My Essex Country friends Laurie Brett and Art Rhyno came for a visit today, the first outlanders I’d laid eyes on months: they were en route from Ontario to Nova Scotia to see family, and, being lovers of Prince Edward Island, arranged their route to take them over here for a night.
As longtime readers will know, I’ve known Art since forever: we met in 1994 in St. John’s at the Access conference, and our paths have overlapped many times since.
Laurie is a former newspaper publisher, having run her family’s Essex Free Press for many years. And it was bearing a galley of type from the Free Press that Laurie arrived in Charlottetown, on a mission to see it given life in print via my Golding Jobber № 8.
The galley had been passed down through the family publishers of the paper, and was originally set on a Linotype machine; despite having seen such machines in operation many times, this was my first time getting to handle their real work product: so much less fiddling than dealing with hand-set type!
Here’s the result:
One of the fringe benefits of reanimating the story on paper is that it can now be OCRed, thus:
History of the Free Press
The first paper published in Essex Centre, was the Chronicle, first issue of four pages in May 1879, publisher, Robert Fair. In the fall of 1879 Mr. Fair sold out to John Milne, who continued to run it for several years, R. A. Hughes, S. E. Copus and John Curran, being at various times editors. On June 1th, 1880, the paper was changed to an eight page five column paper. Mr. Curran bought out Mr. Milne in July 1882 and continued as owner and editor until 1884 when he sold out to A. E. Lovelace. Meanwhile another paper “The Advance” was started in 1882, by John Stafford, and was carried on by him until 1885. At the beginning of 1885, George Laing and John Stafford bought the Chronicle from Mr. Lovelace and amalgamated the two papers, changing the name to “The Argus.” The paper was run under this name until December 1885 when it was purchased by a joint stock company, of which Dr. James Brien was chief stockholder. The name was then changed to the Liberal, the first manager being I. H. Brock, who was succeeded by J. G. Hands and finally the management passed, in August 1886, to J. M. Kennedy, from whom it was purchased in 1888, by J. E. Johnson, of Leamington, who sold it a year or so later to Henry and Frank Walters. The Walters ‘brothers, both of whom in later years, became well known lawyers in Detroit, carried on until 1892 and changed the name of the paper to the “Free Press”. They sold to Ed J. Lovelace, who, on June 1st, 1896, sold out to W. H. Auld and R. R. Brett. Mr. Auld passed away in January 1932 and Mr. Brett in October 1937, when the present proprietor took over.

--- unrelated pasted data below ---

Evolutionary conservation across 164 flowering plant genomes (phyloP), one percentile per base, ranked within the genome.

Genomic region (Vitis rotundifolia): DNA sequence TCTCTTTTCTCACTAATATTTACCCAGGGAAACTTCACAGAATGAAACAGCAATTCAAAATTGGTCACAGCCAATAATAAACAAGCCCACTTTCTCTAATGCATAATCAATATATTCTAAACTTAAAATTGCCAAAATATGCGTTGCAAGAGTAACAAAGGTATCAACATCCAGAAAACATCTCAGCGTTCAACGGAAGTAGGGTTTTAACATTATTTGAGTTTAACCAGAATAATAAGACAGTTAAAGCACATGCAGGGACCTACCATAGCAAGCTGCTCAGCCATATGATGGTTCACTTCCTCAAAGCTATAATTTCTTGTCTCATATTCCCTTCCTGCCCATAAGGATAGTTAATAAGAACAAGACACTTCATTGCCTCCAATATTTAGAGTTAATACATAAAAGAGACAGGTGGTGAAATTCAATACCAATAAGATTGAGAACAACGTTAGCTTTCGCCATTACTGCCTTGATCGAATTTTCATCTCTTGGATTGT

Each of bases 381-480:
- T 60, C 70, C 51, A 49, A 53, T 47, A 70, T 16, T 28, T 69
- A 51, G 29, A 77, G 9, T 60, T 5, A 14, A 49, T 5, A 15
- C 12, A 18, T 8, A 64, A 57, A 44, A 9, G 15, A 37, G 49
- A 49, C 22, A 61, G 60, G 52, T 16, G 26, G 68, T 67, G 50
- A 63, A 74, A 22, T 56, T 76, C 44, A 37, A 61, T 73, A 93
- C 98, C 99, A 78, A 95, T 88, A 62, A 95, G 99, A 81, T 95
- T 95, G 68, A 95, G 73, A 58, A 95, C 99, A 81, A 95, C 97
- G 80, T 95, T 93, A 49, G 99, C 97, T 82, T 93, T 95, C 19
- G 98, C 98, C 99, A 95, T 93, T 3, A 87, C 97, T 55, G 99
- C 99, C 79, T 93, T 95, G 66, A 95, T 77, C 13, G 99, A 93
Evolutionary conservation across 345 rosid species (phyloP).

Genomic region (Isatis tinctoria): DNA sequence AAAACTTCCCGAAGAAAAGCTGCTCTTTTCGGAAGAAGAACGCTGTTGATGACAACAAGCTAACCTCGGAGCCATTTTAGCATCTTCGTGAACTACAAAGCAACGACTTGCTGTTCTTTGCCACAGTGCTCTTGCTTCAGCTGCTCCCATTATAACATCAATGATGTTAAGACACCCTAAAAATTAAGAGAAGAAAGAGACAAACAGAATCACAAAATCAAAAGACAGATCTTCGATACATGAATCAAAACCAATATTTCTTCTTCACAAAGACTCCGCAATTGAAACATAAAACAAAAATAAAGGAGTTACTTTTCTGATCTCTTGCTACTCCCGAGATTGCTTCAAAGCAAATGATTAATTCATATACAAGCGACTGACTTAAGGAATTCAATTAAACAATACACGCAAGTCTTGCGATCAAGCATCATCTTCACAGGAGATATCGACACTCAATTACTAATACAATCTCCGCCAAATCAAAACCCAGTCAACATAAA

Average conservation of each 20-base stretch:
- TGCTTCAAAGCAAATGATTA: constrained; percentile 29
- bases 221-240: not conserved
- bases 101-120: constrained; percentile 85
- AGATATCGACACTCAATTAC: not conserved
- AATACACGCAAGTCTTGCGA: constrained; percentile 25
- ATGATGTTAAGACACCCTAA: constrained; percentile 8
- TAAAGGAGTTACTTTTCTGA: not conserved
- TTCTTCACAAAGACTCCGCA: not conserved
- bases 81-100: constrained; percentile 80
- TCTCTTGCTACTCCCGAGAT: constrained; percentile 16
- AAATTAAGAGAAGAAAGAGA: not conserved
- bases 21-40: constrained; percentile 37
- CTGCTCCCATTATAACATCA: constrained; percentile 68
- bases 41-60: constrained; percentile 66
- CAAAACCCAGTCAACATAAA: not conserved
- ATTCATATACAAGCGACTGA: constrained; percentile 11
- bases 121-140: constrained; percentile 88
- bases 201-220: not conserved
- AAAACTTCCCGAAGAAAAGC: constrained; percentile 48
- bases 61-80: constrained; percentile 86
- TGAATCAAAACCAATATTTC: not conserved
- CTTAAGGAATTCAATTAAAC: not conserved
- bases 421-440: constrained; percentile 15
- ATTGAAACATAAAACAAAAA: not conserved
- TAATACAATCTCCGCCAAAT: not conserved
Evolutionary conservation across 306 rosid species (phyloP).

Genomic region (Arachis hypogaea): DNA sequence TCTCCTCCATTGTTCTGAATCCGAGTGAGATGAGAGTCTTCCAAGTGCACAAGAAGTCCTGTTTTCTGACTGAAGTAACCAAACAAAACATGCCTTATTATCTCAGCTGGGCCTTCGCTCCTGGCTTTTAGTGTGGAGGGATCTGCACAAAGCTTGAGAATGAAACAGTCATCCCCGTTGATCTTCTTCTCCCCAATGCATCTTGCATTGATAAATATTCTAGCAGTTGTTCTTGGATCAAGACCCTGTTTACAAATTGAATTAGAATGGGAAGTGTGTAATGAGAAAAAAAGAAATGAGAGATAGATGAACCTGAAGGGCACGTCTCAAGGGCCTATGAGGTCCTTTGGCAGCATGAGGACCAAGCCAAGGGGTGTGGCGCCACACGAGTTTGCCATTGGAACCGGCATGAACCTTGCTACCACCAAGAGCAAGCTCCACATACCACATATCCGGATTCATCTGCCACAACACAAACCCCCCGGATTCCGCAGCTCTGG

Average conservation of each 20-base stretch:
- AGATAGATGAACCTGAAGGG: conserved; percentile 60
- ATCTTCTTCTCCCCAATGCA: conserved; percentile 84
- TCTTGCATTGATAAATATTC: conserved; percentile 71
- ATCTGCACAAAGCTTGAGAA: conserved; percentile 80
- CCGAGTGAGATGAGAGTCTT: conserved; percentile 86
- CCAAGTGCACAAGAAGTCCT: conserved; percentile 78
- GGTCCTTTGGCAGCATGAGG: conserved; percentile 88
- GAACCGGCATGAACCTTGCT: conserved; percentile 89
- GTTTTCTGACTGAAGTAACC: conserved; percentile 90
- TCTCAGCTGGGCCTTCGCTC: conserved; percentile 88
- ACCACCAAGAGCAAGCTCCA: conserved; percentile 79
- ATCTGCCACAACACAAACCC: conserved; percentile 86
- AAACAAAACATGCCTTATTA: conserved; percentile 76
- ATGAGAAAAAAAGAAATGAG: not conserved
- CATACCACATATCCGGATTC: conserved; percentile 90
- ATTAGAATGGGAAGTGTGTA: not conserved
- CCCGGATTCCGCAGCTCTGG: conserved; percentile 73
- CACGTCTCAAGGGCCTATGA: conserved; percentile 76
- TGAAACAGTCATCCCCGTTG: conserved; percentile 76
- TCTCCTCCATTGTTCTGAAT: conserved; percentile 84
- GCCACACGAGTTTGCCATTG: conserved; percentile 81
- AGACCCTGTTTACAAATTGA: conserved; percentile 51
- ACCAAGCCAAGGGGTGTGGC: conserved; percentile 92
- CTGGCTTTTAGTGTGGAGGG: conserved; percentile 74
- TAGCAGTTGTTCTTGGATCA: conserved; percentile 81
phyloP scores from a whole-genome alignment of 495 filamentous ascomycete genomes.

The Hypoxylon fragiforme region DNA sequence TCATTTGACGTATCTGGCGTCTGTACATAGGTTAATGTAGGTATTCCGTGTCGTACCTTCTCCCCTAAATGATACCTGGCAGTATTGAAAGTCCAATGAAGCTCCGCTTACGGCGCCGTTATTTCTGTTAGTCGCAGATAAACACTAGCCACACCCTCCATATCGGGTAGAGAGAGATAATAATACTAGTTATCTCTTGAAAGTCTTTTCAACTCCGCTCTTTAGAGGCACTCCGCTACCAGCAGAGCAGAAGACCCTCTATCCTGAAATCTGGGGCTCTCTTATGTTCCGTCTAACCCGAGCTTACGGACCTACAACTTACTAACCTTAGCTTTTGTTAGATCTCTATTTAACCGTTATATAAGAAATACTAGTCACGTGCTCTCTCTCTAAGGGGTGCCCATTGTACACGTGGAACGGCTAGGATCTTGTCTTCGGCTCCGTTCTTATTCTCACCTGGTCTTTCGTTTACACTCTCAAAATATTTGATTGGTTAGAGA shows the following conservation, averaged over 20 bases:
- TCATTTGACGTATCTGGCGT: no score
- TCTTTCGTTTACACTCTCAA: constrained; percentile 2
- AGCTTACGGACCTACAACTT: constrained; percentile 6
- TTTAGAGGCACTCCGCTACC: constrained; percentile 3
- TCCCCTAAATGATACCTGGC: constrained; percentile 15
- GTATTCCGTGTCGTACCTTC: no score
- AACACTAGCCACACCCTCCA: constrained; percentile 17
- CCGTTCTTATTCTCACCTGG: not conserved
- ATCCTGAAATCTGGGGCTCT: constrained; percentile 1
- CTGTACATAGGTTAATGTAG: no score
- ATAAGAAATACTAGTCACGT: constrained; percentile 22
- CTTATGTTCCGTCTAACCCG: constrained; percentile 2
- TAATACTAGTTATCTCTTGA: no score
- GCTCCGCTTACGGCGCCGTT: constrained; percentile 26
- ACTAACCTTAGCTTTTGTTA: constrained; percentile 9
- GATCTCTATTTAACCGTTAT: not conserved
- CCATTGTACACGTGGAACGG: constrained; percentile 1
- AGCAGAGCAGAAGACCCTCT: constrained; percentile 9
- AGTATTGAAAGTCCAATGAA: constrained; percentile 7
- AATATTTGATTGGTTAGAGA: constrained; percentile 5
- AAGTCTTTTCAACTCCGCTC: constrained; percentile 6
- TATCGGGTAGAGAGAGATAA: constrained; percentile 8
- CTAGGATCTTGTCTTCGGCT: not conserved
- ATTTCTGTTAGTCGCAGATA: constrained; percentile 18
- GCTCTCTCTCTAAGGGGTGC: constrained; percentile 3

I’m so happy to have been able to do this.